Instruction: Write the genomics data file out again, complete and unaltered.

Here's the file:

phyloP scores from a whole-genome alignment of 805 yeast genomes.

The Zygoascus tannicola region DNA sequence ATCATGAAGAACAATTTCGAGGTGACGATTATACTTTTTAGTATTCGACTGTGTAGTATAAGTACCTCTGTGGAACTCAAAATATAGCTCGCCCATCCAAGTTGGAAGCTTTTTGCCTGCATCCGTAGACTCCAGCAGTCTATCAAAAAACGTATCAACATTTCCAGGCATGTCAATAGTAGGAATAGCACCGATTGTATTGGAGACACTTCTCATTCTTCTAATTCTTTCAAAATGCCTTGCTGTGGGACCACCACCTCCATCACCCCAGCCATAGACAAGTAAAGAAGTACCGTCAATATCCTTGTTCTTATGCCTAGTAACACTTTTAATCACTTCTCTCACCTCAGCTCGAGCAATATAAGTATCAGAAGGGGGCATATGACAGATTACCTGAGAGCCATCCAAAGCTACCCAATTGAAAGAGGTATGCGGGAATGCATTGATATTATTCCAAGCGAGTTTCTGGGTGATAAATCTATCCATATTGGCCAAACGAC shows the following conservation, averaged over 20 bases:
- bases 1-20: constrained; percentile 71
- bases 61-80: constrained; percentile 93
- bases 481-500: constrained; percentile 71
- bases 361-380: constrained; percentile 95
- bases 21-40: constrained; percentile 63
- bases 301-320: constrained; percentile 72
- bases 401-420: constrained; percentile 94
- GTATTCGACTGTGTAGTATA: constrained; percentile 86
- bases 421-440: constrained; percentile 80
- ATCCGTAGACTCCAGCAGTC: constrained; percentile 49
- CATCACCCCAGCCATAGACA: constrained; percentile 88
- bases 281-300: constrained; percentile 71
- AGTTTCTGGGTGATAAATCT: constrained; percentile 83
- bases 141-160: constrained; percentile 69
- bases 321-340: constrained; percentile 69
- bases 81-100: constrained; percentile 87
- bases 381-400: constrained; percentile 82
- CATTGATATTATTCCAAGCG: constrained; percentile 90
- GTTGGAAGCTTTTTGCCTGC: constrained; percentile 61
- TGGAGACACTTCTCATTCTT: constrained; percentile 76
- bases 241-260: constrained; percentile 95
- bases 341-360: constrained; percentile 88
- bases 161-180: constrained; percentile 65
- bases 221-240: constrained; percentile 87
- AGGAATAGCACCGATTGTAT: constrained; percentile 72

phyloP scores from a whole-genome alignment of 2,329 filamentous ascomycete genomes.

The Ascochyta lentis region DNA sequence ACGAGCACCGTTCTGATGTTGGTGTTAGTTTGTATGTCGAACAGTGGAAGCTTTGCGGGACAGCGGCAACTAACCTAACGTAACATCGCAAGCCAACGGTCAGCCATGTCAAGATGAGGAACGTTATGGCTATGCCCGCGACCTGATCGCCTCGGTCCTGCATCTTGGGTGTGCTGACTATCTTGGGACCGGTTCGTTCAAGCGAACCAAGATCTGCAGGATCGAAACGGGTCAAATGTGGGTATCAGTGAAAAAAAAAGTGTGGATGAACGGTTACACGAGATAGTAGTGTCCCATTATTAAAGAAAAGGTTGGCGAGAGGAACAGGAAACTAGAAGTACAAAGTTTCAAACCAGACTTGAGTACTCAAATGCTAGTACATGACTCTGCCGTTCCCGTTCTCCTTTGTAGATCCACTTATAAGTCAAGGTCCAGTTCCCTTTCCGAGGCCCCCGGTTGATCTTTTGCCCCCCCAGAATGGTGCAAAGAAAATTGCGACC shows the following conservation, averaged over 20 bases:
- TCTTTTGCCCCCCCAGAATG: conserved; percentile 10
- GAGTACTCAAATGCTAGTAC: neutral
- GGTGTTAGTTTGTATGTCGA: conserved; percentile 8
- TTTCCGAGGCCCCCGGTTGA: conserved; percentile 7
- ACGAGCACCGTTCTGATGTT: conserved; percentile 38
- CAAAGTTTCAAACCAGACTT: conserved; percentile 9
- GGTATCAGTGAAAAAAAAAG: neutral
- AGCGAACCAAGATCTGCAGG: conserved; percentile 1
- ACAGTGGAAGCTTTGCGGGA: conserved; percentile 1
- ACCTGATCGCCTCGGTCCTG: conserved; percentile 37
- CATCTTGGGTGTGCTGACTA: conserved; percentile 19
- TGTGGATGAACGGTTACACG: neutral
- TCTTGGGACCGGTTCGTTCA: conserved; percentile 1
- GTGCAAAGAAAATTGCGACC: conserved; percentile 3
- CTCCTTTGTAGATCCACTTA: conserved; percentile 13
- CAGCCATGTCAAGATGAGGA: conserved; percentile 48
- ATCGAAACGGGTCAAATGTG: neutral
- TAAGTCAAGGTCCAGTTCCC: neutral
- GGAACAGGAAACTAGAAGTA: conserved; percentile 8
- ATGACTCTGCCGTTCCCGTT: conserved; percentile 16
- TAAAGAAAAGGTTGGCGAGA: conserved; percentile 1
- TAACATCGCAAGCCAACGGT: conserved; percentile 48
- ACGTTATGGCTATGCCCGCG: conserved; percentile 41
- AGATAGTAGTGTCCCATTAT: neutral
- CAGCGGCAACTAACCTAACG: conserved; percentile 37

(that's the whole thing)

phyloP scores from a whole-genome alignment of 805 yeast genomes.

The Zygoascus tannicola region DNA sequence ATCATGAAGAACAATTTCGAGGTGACGATTATACTTTTTAGTATTCGACTGTGTAGTATAAGTACCTCTGTGGAACTCAAAATATAGCTCGCCCATCCAAGTTGGAAGCTTTTTGCCTGCATCCGTAGACTCCAGCAGTCTATCAAAAAACGTATCAACATTTCCAGGCATGTCAATAGTAGGAATAGCACCGATTGTATTGGAGACACTTCTCATTCTTCTAATTCTTTCAAAATGCCTTGCTGTGGGACCACCACCTCCATCACCCCAGCCATAGACAAGTAAAGAAGTACCGTCAATATCCTTGTTCTTATGCCTAGTAACACTTTTAATCACTTCTCTCACCTCAGCTCGAGCAATATAAGTATCAGAAGGGGGCATATGACAGATTACCTGAGAGCCATCCAAAGCTACCCAATTGAAAGAGGTATGCGGGAATGCATTGATATTATTCCAAGCGAGTTTCTGGGTGATAAATCTATCCATATTGGCCAAACGAC shows the following conservation, averaged over 20 bases:
- bases 1-20: constrained; percentile 71
- bases 61-80: constrained; percentile 93
- bases 481-500: constrained; percentile 71
- bases 361-380: constrained; percentile 95
- bases 21-40: constrained; percentile 63
- bases 301-320: constrained; percentile 72
- bases 401-420: constrained; percentile 94
- GTATTCGACTGTGTAGTATA: constrained; percentile 86
- bases 421-440: constrained; percentile 80
- ATCCGTAGACTCCAGCAGTC: constrained; percentile 49
- CATCACCCCAGCCATAGACA: constrained; percentile 88
- bases 281-300: constrained; percentile 71
- AGTTTCTGGGTGATAAATCT: constrained; percentile 83
- bases 141-160: constrained; percentile 69
- bases 321-340: constrained; percentile 69
- bases 81-100: constrained; percentile 87
- bases 381-400: constrained; percentile 82
- CATTGATATTATTCCAAGCG: constrained; percentile 90
- GTTGGAAGCTTTTTGCCTGC: constrained; percentile 61
- TGGAGACACTTCTCATTCTT: constrained; percentile 76
- bases 241-260: constrained; percentile 95
- bases 341-360: constrained; percentile 88
- bases 161-180: constrained; percentile 65
- bases 221-240: constrained; percentile 87
- AGGAATAGCACCGATTGTAT: constrained; percentile 72

phyloP scores from a whole-genome alignment of 2,329 filamentous ascomycete genomes.

The Ascochyta lentis region DNA sequence ACGAGCACCGTTCTGATGTTGGTGTTAGTTTGTATGTCGAACAGTGGAAGCTTTGCGGGACAGCGGCAACTAACCTAACGTAACATCGCAAGCCAACGGTCAGCCATGTCAAGATGAGGAACGTTATGGCTATGCCCGCGACCTGATCGCCTCGGTCCTGCATCTTGGGTGTGCTGACTATCTTGGGACCGGTTCGTTCAAGCGAACCAAGATCTGCAGGATCGAAACGGGTCAAATGTGGGTATCAGTGAAAAAAAAAGTGTGGATGAACGGTTACACGAGATAGTAGTGTCCCATTATTAAAGAAAAGGTTGGCGAGAGGAACAGGAAACTAGAAGTACAAAGTTTCAAACCAGACTTGAGTACTCAAATGCTAGTACATGACTCTGCCGTTCCCGTTCTCCTTTGTAGATCCACTTATAAGTCAAGGTCCAGTTCCCTTTCCGAGGCCCCCGGTTGATCTTTTGCCCCCCCAGAATGGTGCAAAGAAAATTGCGACC shows the following conservation, averaged over 20 bases:
- TCTTTTGCCCCCCCAGAATG: conserved; percentile 10
- GAGTACTCAAATGCTAGTAC: neutral
- GGTGTTAGTTTGTATGTCGA: conserved; percentile 8
- TTTCCGAGGCCCCCGGTTGA: conserved; percentile 7
- ACGAGCACCGTTCTGATGTT: conserved; percentile 38
- CAAAGTTTCAAACCAGACTT: conserved; percentile 9
- GGTATCAGTGAAAAAAAAAG: neutral
- AGCGAACCAAGATCTGCAGG: conserved; percentile 1
- ACAGTGGAAGCTTTGCGGGA: conserved; percentile 1
- ACCTGATCGCCTCGGTCCTG: conserved; percentile 37
- CATCTTGGGTGTGCTGACTA: conserved; percentile 19
- TGTGGATGAACGGTTACACG: neutral
- TCTTGGGACCGGTTCGTTCA: conserved; percentile 1
- GTGCAAAGAAAATTGCGACC: conserved; percentile 3
- CTCCTTTGTAGATCCACTTA: conserved; percentile 13
- CAGCCATGTCAAGATGAGGA: conserved; percentile 48
- ATCGAAACGGGTCAAATGTG: neutral
- TAAGTCAAGGTCCAGTTCCC: neutral
- GGAACAGGAAACTAGAAGTA: conserved; percentile 8
- ATGACTCTGCCGTTCCCGTT: conserved; percentile 16
- TAAAGAAAAGGTTGGCGAGA: conserved; percentile 1
- TAACATCGCAAGCCAACGGT: conserved; percentile 48
- ACGTTATGGCTATGCCCGCG: conserved; percentile 41
- AGATAGTAGTGTCCCATTAT: neutral
- CAGCGGCAACTAACCTAACG: conserved; percentile 37